A undertakes to collect rents for B.

B sues A for not collecting rent due from C to B

A denies that rent was due from C to B

A statement by C that he owed B rent is an admission, and is a relevant fact as against A, if A denies that C did owe rent to B.

Section 20 deals with Admissions by persons expressly referred to by party to suit:

According to Section 20, Statements made by persons to whom a party to the suit has expressly referred for information in reference to a matter in dispute are admissions.


The question is, whether a horse sold by A to B is sound.

A says to B—”Go and ask C. C knows all about it.” C’s statement is an admission.

Question no.- Discuss the admissibility of Confession made in Police custody?


Sections 25 to 27 of the Indian Evidence Act deals with the Confession made by the accused in the police custody.

Section 25 says- “No confession made to a police officer, shall be proved as against a person accused of any offence.”

Section 26 says- “No confession made by any person whilst he is in the custody of a police officer, unless it be made in the immediate presence of a Magistrate, shall be proved as against such person.”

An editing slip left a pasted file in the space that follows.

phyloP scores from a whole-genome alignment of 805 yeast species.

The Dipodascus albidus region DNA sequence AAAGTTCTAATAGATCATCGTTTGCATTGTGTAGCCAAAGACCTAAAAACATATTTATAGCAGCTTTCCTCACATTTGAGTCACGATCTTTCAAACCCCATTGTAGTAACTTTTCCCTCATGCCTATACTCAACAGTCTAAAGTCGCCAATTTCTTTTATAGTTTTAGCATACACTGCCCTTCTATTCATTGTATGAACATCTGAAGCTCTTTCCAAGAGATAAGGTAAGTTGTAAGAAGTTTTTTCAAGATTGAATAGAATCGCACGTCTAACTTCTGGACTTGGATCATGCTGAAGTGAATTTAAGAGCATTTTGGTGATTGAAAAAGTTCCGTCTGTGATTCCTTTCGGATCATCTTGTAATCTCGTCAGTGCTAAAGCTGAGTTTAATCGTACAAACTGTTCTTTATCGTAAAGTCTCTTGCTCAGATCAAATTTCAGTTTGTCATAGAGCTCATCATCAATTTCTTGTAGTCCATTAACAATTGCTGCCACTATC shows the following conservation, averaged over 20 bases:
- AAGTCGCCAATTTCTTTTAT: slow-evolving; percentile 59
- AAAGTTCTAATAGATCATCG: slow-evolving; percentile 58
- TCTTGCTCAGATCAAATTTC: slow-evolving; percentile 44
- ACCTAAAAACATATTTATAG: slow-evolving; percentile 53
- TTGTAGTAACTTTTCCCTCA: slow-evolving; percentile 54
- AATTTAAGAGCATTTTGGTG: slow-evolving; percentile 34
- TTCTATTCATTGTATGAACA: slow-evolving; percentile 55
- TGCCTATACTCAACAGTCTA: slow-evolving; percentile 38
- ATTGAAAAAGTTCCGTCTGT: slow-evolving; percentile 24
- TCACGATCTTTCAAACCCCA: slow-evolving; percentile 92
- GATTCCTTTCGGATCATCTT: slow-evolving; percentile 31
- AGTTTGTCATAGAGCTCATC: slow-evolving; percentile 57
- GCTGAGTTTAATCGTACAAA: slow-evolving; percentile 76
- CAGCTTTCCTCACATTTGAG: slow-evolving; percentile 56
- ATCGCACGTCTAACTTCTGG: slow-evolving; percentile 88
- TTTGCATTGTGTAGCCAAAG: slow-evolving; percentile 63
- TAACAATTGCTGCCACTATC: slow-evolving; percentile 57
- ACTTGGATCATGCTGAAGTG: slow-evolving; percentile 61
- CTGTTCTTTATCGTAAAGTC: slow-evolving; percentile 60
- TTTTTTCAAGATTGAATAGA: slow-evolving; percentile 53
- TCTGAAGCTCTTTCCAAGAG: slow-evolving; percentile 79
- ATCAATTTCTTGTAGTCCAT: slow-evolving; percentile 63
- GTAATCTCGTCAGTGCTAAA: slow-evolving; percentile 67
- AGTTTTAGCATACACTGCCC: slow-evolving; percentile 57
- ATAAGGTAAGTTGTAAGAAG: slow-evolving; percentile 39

Explanation.–In this section “Magistrate” does not include the head of a village, unless such headman is a Magistrate exercising the powers of a Magistrate under the Code of Criminal Procedure, 1882 (10 of 1882).

These provisions state that confession made by person to police or in police custody is inadmissible. Unless the confession made by an accused in police custody is in the immediate presence of magistrate.

Section 27 says-

Question no.7- Discuss the concept of hostile witness?


Term `Hostile Witness’ has not been defined under  Indian Evidence Act. In simple words `Hostile Witness’ means a witness who does not support the case of party by whom he is called. Normally a witness speaks in favor of party who calls him for examination. When a witness is examined by party who calls him is called `Examination-in-Chief’ and then examination of witness by adverse party is called cross examination of witness by adverse party is called cross examination (Section 137). According to Section 142 and 143 of Indian Evidence Act, a party who calls a witness for examination can’t ask leading question in examination-in-chief however adverse party can ask leading question in cross. The Rule which excludes leading question being put is founded on assumption that a witness must be taken to have a bias in favour of party by whom he is called when the circumstances show that this is not the case and he is hostile to party producing him the judge may in his discretion allow the Rule to be relaxed and grant permission to party producing the witness to put such questions as may be put in cross examination. Thus when a witness does not support the case of party by whom witness is called then such witness is termed `Hostile Witness’.